Gary and I went to a garden show Friday, and attended a landscape design class. It was a “beginner’s class” and the instructor talked about things like preparing the soil, drawing designs, selecting suitable plants, creating focal points, adding paths, etc. I learned a few things and came away with a couple of ideas for future projects. However, I realized as I sat there, that as a “garden designer” I’m a failure!! My garden wanders and meanders all over the place. It has odd plants in odd places. It lacks unity. It lacks a focal point. It lacks order. My garden has a mind of its own and it often shows me who is the boss.
When we first moved here I drew elaborate plans of what I was going to do. I spent hours pouring over catalogs and books. I selected plants that I thought would be beautiful in the spring, plants that would tolerate the summer sun, plants that would turn lovely shades of red and gold in the fall. One of the first things I wanted to plant was a lilac bush because my grandmother had one by her backyard gate and I just loved it. So, out I went to dig a hole in the “perfect” spot. Uh-oh. Big rocks. Moved over about five feet to a “suitable” spot. Ugh. More rocks. Okay, five more feet over to an “okay spot”. There it still sits.
That’s been the story of my life as a gardener on this rocky, windy, wild hill. I plan and the hill shows me the error of my ways. There are three distinct areas here. One is almost solid rock. One is good soil that used to be an old vegetable garden. The other is a maze of tree roots. Of course the solid rock area is where I’d love to have more shade. The good soil area is where I can’t plant any trees because of a combination of septic and propane lines. And the maze of tree roots is where I’d love to have more flowers. Add to this the problem of unwanted visitors. Right now I have at least 200 baby trees and wild vines that need to be cut out of my flower beds. Virginia creeper, poison ivy, mimosa trees, hackberry trees, briar vines, ivy, wild roses, and wild grape vines abound on this hill. They would literally take over everything in sight if I didn’t spend the entire summer cutting, cutting, cutting.
I may be a failure for having a garden that lacks planning, but I’ve still managed to carve out a little beauty and enjoyment by simply doing what I can and overlooking what I can’t. I bring home plants and try to put them in the most agreeable spot I can find. I water them and tend them and then wait to see if they are survivors. If not, I try something else. My garden is a wild, wonderful experiment in possibilities. Its taught me some marvelous lessons about gardening and about life.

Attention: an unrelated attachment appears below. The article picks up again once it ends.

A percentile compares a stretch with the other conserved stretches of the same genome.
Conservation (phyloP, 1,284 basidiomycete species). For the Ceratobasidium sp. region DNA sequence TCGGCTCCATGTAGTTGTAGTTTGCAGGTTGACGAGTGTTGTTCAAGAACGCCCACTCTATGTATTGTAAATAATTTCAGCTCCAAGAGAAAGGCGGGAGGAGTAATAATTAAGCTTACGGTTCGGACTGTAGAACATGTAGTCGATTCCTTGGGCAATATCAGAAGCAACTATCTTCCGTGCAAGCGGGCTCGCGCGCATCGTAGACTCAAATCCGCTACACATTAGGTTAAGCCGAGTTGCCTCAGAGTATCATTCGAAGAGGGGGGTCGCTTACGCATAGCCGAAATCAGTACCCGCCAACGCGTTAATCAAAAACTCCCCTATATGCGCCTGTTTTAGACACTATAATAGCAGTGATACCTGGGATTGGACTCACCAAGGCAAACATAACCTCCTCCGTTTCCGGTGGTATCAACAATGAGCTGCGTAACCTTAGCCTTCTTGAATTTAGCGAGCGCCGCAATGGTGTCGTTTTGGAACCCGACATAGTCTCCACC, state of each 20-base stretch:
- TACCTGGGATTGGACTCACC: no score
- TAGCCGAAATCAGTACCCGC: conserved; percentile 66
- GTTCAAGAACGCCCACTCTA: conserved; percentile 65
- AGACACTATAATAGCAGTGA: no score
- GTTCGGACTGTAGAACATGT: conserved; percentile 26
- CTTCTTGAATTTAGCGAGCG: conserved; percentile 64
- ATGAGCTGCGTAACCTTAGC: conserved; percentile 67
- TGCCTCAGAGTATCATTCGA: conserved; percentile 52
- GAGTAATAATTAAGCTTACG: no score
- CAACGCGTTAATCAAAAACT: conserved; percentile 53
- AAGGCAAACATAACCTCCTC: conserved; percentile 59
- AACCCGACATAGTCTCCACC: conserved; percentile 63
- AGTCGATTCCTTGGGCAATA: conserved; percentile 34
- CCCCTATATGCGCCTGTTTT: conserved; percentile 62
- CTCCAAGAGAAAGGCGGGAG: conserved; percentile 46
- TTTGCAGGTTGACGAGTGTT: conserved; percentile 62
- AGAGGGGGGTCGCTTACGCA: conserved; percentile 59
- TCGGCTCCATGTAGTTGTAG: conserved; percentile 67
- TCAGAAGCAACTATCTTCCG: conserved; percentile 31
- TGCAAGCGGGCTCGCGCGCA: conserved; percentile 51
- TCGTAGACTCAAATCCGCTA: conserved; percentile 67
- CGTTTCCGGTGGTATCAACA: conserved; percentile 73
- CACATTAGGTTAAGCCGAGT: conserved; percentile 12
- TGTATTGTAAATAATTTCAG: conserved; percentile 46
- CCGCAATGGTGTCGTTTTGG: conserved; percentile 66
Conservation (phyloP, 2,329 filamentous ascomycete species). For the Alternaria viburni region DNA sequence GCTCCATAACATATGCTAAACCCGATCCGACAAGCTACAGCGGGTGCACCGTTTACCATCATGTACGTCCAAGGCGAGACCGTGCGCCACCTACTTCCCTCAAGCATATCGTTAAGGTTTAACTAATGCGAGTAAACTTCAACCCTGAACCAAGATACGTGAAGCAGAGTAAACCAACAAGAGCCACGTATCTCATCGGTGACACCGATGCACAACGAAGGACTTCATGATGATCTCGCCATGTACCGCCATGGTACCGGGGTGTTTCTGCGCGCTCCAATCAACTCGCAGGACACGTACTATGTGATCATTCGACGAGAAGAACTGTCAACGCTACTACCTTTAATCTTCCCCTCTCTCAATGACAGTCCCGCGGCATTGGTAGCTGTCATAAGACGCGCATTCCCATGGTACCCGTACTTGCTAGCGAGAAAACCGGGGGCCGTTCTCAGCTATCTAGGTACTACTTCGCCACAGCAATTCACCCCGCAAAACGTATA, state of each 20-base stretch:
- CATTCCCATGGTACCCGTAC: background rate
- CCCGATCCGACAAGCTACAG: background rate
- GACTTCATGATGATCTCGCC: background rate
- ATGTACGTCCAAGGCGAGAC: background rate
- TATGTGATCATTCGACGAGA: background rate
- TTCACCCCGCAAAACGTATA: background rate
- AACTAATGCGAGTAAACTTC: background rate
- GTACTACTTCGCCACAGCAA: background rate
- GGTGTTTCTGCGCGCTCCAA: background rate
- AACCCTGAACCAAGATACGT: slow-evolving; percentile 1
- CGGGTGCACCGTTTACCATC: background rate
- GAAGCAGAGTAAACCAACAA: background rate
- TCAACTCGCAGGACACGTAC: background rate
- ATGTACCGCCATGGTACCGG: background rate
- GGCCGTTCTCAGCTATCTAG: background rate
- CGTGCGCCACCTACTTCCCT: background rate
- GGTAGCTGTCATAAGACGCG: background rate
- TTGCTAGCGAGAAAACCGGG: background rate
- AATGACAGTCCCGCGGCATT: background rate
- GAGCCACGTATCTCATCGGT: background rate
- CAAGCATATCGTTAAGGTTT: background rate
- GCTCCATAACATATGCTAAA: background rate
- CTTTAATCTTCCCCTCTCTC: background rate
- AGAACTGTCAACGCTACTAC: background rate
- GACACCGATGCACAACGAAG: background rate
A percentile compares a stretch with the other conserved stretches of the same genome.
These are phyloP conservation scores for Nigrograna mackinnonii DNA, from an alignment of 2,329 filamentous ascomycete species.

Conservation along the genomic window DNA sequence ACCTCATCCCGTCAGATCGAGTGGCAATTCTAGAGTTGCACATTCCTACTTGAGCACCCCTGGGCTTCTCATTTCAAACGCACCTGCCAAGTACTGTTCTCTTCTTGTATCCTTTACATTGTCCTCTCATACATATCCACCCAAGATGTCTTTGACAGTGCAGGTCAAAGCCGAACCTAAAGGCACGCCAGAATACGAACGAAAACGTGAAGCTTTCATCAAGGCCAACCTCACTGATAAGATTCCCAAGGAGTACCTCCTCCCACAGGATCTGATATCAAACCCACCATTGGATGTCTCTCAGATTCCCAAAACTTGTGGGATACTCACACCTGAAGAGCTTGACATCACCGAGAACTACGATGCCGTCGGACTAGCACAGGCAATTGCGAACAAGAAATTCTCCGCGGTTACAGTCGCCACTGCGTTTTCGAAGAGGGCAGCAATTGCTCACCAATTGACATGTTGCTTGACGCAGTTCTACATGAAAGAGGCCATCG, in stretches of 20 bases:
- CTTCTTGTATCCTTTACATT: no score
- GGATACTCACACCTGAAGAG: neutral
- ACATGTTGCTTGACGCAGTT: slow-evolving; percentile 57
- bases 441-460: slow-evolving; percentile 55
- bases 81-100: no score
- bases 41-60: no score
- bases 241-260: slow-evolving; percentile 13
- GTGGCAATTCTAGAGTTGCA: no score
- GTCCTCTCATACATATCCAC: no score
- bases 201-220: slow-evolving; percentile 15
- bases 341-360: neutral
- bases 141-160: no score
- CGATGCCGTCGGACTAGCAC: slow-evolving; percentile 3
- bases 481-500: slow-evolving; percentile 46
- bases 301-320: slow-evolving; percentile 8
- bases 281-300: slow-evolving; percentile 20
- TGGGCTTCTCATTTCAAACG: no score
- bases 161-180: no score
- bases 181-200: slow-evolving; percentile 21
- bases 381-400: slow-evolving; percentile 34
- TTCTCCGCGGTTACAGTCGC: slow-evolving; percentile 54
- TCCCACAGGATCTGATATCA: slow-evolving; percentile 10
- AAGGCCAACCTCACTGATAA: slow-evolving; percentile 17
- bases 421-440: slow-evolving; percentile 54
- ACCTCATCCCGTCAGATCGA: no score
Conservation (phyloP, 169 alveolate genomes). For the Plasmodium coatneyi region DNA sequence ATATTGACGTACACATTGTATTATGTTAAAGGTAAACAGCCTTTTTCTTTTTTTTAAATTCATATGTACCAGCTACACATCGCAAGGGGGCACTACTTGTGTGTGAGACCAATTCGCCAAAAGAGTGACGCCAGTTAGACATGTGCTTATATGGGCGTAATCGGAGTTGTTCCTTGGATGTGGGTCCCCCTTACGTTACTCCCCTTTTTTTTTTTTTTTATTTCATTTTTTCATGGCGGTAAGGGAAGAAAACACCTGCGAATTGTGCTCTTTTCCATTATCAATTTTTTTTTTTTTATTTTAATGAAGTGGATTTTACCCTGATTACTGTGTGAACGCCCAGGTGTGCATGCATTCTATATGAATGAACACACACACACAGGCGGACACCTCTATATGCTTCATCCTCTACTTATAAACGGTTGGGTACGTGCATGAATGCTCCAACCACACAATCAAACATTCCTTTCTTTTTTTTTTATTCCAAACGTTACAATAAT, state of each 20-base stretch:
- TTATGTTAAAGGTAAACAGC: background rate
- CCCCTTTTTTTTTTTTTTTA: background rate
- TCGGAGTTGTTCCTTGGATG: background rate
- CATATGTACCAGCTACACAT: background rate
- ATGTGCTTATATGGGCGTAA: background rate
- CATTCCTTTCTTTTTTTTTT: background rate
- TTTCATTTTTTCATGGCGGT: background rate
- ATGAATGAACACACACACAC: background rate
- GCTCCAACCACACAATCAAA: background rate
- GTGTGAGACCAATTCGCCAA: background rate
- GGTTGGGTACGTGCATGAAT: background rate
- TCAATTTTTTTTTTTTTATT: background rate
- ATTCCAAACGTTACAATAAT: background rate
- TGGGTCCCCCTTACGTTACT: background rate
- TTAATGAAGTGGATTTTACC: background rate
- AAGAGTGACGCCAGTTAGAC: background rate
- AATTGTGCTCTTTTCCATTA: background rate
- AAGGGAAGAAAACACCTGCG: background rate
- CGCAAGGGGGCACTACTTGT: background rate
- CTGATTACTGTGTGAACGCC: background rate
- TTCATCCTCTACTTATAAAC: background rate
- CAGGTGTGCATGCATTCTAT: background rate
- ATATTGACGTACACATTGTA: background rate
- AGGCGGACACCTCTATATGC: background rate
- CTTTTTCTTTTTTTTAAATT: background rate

The most important lesson I’ve learned from my garden is patience. I’m always waiting, waiting, waiting. Waiting for rain. Waiting for buds to open. Waiting for the peaches to ripen. Waiting for time to spend some time in the garden. In the beginning the waiting was stressful. Now I’ve learned to treasure the waiting time as just part of the process. The waiting makes the reward that much sweeter.
The next lesson is tolerance. I’ll never keep the armadillos out of my garden. I’ll never control all the fire ants. I’ll never remove all of the weeds and trees and vines. But if I tolerate a few holes and weeds and extra sprouts, I’ll have a garden that gives me joy and draws me outside to enjoy nature.
My garden has taught me about perseverance, prudence, and pleasure. I could go on and on. There isn’t an end to the list. There isn’t a last lesson. Each day I learn something.
I was sitting on the front step yesterday, enjoying a cool glass of tea and scrutinizing the Carolina jasmine. I’ve never been happy with where it is or how it has grown. The blossoms aren’t as large as I thought they would be and the whole plant needs constant trimming to keep it under control. But I noticed today that it is covered with tiny blossoms and activity. There are bees, humming birds, wasps, butterflies, and several unidentifiable insects whirling and buzzing and clinging to it. It is providing food and shelter for a whole community of critters! It has a purpose and it is fulfilling it beautifully!
There is a lesson here for us all. I may not be the best garden designer. I may not even be a good garden designer. But I’m trying to fulfill my purpose by being an observant gardener, a considerate gardener, a joyful gardener. I’m tending my little corner of the world to the best of my ability. Sometimes that’s all we can really do. How is your corner today?